Photo by Umang Patel

Post Traumatic Stress Disorder on the Brain

Thrisha Praveen & Roxana Shahmohammadi-arani | UTS Features (2021-2022)

When talking about prevalent and debilitating mental health issues, most people do not immediately think of Post Traumatic Stress Disorder (PTSD), even though nearly 10% of the population will at some point in their lives be diagnosed with it. After a global event as widely traumatic as the COVID-19 pandemic, it is especially important now to understand the causes of and potential treatments for PTSD. PTSD is a psychiatric disorder that develops after a traumatic event and can manifest as anxiety, depression, and unwanted flashbacks to the trauma. A global pandemic lasting several years and resulting in over 5 million deaths could cause this on a massive scale. Even though the effects of PTSD can be life altering by making socialization, working, and even normal everyday life a challenge, much remains unknown about the underlying neurological and molecular causes of PTSD as well the physical and behavioral manifestations of it. Student researchers at UCSD are tackling the neurological roots of PTSD.

 

The Neurological Causes of PTSD

Romona Dong, a third year student researcher in the Spitzer Lab, is working to understand the mechanisms in the brain that cause PTSD symptoms by looking at neurotransmitter level switching in mice after a stimulated trauma, in this case an electric shock. Specifically, she focuses on brain plasticity, which is the ability of the brain and nervous system to rewire its activity and physical properties as a response to external stimuli. Dong looks at neurotransmitter changes, one of the ways that the brain changes, after a period of sustained fear. She hypothesizes that a period of sustained exposure to stress (electric shock) causes a switch in the neurotransmitters produced in the brain from glutamate to GABA, which then causes PTSD-like symptoms such as fear and anxiety. Though there has not been much prior research on possible connections between glutamate, GABA, and PTSD, Dong studies these neurotransmitters because glutamate has an excitatory effect on the neurons, and GABA has an inhibitory effect. The shift from glutamate to GABA presence implies a change in activity of the neurons and her research focuses on how the shift in neurotransmitters might relate to behavioral change.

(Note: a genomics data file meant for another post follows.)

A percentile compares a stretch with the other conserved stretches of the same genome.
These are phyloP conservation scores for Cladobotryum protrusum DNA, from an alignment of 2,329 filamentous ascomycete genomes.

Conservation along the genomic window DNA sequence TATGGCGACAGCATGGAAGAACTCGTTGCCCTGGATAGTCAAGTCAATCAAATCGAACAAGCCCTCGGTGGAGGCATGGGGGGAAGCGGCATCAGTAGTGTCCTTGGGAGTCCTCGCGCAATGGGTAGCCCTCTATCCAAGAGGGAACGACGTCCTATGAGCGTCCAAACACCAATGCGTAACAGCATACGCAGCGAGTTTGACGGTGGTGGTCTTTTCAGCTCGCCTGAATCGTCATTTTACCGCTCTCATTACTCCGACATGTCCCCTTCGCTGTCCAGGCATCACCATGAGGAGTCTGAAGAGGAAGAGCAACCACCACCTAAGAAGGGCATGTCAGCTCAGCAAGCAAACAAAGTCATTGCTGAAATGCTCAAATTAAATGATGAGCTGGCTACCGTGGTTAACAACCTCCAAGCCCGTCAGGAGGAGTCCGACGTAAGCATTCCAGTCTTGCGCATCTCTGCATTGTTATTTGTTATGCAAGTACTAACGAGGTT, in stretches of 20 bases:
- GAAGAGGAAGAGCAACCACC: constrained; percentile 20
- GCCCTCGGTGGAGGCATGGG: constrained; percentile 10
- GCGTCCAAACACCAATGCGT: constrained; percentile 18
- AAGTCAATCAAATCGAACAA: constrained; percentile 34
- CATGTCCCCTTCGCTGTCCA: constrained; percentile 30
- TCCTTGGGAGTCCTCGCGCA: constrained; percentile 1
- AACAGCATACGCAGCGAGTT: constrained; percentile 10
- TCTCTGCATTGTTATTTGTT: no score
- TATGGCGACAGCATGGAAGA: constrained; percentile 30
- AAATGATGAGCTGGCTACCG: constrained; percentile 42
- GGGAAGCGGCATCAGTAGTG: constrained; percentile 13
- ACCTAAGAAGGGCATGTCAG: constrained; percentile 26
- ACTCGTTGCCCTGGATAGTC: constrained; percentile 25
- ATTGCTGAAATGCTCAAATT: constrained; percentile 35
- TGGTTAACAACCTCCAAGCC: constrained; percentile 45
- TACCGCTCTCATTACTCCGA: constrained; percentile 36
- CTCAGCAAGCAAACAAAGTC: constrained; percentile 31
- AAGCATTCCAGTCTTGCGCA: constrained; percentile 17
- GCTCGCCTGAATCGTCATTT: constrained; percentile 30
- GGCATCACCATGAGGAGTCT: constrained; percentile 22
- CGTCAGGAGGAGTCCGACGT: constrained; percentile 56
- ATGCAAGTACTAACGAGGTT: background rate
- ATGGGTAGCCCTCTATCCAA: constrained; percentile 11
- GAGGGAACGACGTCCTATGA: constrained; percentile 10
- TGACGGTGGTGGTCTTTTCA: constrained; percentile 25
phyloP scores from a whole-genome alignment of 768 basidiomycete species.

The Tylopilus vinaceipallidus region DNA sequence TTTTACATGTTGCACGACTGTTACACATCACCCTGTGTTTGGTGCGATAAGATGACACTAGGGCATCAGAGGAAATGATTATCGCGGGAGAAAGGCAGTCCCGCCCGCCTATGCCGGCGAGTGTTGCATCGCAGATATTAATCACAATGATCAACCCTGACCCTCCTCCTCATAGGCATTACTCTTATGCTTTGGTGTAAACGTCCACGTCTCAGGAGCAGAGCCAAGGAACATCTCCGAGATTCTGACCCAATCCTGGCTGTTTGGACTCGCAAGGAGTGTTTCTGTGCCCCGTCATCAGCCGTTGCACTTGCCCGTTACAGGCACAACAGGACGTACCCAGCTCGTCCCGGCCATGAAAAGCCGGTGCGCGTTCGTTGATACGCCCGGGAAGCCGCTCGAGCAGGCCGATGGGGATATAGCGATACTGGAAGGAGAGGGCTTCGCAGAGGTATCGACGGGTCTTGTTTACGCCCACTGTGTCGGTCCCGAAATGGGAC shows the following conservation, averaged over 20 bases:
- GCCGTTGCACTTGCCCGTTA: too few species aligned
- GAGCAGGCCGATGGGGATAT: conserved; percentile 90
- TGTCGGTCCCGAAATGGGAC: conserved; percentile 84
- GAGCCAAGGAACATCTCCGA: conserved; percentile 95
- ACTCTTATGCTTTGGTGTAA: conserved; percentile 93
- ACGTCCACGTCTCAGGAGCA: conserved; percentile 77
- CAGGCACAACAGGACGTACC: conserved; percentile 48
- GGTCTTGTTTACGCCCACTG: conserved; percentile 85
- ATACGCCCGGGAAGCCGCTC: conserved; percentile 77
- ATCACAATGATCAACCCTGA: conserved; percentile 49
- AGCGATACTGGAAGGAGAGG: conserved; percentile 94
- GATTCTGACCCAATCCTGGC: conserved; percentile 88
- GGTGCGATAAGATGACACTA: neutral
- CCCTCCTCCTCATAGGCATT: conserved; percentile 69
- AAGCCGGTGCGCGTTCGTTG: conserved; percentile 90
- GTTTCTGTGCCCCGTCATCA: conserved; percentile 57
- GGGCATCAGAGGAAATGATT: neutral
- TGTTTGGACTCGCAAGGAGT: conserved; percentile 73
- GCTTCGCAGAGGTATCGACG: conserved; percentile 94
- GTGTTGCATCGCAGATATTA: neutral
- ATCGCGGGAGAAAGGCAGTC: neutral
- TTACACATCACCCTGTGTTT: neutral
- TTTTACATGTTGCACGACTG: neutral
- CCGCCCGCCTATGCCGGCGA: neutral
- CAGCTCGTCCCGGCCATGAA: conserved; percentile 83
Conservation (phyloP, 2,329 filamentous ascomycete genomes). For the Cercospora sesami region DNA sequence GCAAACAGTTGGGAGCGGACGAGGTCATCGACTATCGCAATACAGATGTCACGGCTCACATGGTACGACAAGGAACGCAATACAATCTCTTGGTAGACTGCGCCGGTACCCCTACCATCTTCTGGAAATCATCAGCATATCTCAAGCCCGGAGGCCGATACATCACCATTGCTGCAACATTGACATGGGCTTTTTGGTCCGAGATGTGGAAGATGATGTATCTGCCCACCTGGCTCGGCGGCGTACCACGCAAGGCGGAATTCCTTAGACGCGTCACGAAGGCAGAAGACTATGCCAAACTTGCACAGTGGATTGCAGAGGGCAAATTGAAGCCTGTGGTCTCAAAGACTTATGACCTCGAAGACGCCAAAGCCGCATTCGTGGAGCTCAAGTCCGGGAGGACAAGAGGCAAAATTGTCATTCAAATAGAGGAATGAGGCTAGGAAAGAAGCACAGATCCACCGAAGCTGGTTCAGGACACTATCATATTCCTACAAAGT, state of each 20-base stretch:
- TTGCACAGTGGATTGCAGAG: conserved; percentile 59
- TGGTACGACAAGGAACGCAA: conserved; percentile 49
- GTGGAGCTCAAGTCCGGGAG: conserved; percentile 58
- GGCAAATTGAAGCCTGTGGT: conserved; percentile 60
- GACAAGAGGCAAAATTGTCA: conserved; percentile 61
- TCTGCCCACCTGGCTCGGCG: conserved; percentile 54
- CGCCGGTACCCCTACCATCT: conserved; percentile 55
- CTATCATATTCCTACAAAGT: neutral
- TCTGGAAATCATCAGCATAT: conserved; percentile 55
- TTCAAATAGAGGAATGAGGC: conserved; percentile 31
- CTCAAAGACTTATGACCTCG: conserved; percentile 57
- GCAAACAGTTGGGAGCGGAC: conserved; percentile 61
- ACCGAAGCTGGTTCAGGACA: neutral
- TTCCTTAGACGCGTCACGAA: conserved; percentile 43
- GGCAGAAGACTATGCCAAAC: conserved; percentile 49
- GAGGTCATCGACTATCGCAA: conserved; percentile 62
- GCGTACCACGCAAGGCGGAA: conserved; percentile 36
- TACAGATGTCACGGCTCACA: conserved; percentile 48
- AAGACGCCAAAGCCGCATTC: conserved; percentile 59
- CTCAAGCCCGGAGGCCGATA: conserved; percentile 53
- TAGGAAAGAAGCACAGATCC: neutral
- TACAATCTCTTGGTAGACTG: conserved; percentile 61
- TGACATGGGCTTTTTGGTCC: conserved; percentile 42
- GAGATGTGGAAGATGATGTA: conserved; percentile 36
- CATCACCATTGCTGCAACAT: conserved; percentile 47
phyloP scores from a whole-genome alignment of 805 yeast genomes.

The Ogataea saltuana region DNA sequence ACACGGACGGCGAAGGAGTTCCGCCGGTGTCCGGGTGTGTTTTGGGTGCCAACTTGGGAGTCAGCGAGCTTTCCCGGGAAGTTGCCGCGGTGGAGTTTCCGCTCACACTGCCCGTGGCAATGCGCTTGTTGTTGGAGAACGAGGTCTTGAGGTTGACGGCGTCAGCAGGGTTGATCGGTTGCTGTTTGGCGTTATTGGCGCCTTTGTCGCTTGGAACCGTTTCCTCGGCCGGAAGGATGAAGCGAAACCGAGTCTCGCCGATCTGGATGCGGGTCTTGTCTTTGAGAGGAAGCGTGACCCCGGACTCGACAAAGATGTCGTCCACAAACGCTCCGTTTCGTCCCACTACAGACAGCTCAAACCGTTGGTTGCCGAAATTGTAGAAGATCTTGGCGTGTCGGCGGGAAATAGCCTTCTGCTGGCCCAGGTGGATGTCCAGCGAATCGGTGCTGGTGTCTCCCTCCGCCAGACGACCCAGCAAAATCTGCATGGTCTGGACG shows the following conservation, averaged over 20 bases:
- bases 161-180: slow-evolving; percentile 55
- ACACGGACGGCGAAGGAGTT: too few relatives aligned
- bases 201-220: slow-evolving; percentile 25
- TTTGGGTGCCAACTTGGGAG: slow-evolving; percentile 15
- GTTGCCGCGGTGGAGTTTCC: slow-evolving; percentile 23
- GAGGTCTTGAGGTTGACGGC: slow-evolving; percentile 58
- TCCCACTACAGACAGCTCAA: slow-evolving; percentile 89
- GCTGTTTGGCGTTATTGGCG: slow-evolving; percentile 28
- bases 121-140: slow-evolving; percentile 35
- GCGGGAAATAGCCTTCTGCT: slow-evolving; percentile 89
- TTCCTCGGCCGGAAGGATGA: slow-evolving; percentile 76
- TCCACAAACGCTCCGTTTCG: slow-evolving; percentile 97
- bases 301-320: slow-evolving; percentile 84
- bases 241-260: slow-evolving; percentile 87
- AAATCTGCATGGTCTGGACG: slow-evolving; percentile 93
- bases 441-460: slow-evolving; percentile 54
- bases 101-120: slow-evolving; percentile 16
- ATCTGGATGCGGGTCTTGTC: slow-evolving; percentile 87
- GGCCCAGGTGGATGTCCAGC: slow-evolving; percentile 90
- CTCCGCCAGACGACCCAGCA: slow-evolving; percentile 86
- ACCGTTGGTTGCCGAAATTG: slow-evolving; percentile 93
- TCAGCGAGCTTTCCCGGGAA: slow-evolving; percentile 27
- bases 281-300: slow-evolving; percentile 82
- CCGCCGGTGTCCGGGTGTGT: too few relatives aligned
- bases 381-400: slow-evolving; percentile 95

To study these changes, Dong uses a mouse model to observe the levels of these two in the brain before and after a period of sustained fear, meant to stimulate the trauma that causes PTSD in humans. This experiment is conducted through three groups of mice: one control group, one given mild but unexpected electric shocks as stressful external stimuli in a chamber, and the third group injected with GABA. Dong also observed the behavior of all three groups of mice through a phenomenon known as “freezing time,” or the amount of time a mouse spends frozen in fear after a stressful event. She defines freezing time as the manifestation of PTSD symptoms in mice, which have been noted to display this behavior when they experience electric shock. She found that both traumatized and mice injected with GABA displayed higher freezing times than the control group mice, which had zero freezing time in the shock chamber. After analyzing the brains of the shocked mice through immunostaining, which highlights the levels of different neurotransmitters in the brain in different colors, Dong also found that the shocked mice had higher levels of GABA and lower levels of glutamate in their brain than the control mice. These findings support the hypothesis that PTSD symptoms, such as freezing time as a result of shock, are caused by higher levels of GABA being released and replacing glutamate in the brain after a traumatic event. 

Dong’s experiments also study the effects of different medications on PTSD symptoms, including how the medication’s response changes with the amount of time between its administration and the original trauma. Dong experimented with injecting both the shocked and GABA injected mice with Fluoxetine, a medication commonly used to treat PTSD in humans. She found that while the medication lowered the freezing time in all the mice, it was much more effective when administered to the mice shortly after their shock, rather than several hours after. This suggests that PTSD can be treated more effectively if treatment begins as soon after the trauma as possible, which is a vital discovery to improving mental health care in PTSD.

Ramona’s mouse model can be applied to humans, since both animals display similar levels of brain plasticity and use similar neurotransmitters in their brain, including glutamate and GABA. Even though sustained fear reactions in mice cannot be directly equated to PTSD in humans without further research, this research on brain plasticity and neurotransmitter switching can be used to both better understand the neurological effects of trauma on the human brain and the underlying physical causes of PTSD, which can lead to better, more effective treatments. Dong’s mouse model research could be vital to improving the lives of millions of people around the world suffering from PTSD by giving more accurate solutions to an under-researched mental health issue.